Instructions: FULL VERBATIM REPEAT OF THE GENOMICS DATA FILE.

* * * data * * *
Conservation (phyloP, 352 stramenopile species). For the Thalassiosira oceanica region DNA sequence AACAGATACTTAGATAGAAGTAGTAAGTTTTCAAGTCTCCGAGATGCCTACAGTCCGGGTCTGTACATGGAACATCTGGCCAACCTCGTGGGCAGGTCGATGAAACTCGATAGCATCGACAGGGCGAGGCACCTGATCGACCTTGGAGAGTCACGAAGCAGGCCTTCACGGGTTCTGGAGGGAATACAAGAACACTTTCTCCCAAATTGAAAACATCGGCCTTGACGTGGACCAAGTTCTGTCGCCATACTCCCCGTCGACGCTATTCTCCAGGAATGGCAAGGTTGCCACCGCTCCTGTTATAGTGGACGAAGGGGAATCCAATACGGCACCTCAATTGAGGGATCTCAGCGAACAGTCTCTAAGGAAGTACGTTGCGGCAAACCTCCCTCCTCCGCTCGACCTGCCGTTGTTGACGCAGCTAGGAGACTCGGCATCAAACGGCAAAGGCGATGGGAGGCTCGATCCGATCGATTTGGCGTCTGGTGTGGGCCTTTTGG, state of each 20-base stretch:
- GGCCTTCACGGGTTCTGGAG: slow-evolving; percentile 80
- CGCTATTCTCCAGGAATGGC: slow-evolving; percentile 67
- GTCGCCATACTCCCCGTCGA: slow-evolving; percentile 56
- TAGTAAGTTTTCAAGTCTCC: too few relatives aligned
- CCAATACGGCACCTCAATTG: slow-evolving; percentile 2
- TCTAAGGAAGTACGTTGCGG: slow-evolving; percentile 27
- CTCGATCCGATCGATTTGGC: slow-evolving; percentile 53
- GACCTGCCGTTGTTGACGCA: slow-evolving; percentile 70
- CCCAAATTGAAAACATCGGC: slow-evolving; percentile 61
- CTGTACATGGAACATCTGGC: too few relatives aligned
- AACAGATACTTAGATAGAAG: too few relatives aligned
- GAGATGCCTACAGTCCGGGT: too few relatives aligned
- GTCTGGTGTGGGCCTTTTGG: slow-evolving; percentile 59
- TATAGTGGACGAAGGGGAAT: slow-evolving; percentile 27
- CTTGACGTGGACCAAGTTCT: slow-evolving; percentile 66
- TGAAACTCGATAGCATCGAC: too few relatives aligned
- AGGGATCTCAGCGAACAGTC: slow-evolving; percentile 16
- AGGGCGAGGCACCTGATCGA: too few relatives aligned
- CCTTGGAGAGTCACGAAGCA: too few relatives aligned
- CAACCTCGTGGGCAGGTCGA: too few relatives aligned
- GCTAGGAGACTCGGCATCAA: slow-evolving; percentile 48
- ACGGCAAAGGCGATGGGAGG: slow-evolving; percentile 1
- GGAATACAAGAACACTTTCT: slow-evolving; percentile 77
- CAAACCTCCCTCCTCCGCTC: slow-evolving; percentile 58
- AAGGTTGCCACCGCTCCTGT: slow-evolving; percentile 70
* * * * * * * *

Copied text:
Conservation (phyloP, 352 stramenopile species). For the Thalassiosira oceanica region DNA sequence AACAGATACTTAGATAGAAGTAGTAAGTTTTCAAGTCTCCGAGATGCCTACAGTCCGGGTCTGTACATGGAACATCTGGCCAACCTCGTGGGCAGGTCGATGAAACTCGATAGCATCGACAGGGCGAGGCACCTGATCGACCTTGGAGAGTCACGAAGCAGGCCTTCACGGGTTCTGGAGGGAATACAAGAACACTTTCTCCCAAATTGAAAACATCGGCCTTGACGTGGACCAAGTTCTGTCGCCATACTCCCCGTCGACGCTATTCTCCAGGAATGGCAAGGTTGCCACCGCTCCTGTTATAGTGGACGAAGGGGAATCCAATACGGCACCTCAATTGAGGGATCTCAGCGAACAGTCTCTAAGGAAGTACGTTGCGGCAAACCTCCCTCCTCCGCTCGACCTGCCGTTGTTGACGCAGCTAGGAGACTCGGCATCAAACGGCAAAGGCGATGGGAGGCTCGATCCGATCGATTTGGCGTCTGGTGTGGGCCTTTTGG, state of each 20-base stretch:
- GGCCTTCACGGGTTCTGGAG: slow-evolving; percentile 80
- CGCTATTCTCCAGGAATGGC: slow-evolving; percentile 67
- GTCGCCATACTCCCCGTCGA: slow-evolving; percentile 56
- TAGTAAGTTTTCAAGTCTCC: too few relatives aligned
- CCAATACGGCACCTCAATTG: slow-evolving; percentile 2
- TCTAAGGAAGTACGTTGCGG: slow-evolving; percentile 27
- CTCGATCCGATCGATTTGGC: slow-evolving; percentile 53
- GACCTGCCGTTGTTGACGCA: slow-evolving; percentile 70
- CCCAAATTGAAAACATCGGC: slow-evolving; percentile 61
- CTGTACATGGAACATCTGGC: too few relatives aligned
- AACAGATACTTAGATAGAAG: too few relatives aligned
- GAGATGCCTACAGTCCGGGT: too few relatives aligned
- GTCTGGTGTGGGCCTTTTGG: slow-evolving; percentile 59
- TATAGTGGACGAAGGGGAAT: slow-evolving; percentile 27
- CTTGACGTGGACCAAGTTCT: slow-evolving; percentile 66
- TGAAACTCGATAGCATCGAC: too few relatives aligned
- AGGGATCTCAGCGAACAGTC: slow-evolving; percentile 16
- AGGGCGAGGCACCTGATCGA: too few relatives aligned
- CCTTGGAGAGTCACGAAGCA: too few relatives aligned
- CAACCTCGTGGGCAGGTCGA: too few relatives aligned
- GCTAGGAGACTCGGCATCAA: slow-evolving; percentile 48
- ACGGCAAAGGCGATGGGAGG: slow-evolving; percentile 1
- GGAATACAAGAACACTTTCT: slow-evolving; percentile 77
- CAAACCTCCCTCCTCCGCTC: slow-evolving; percentile 58
- AAGGTTGCCACCGCTCCTGT: slow-evolving; percentile 70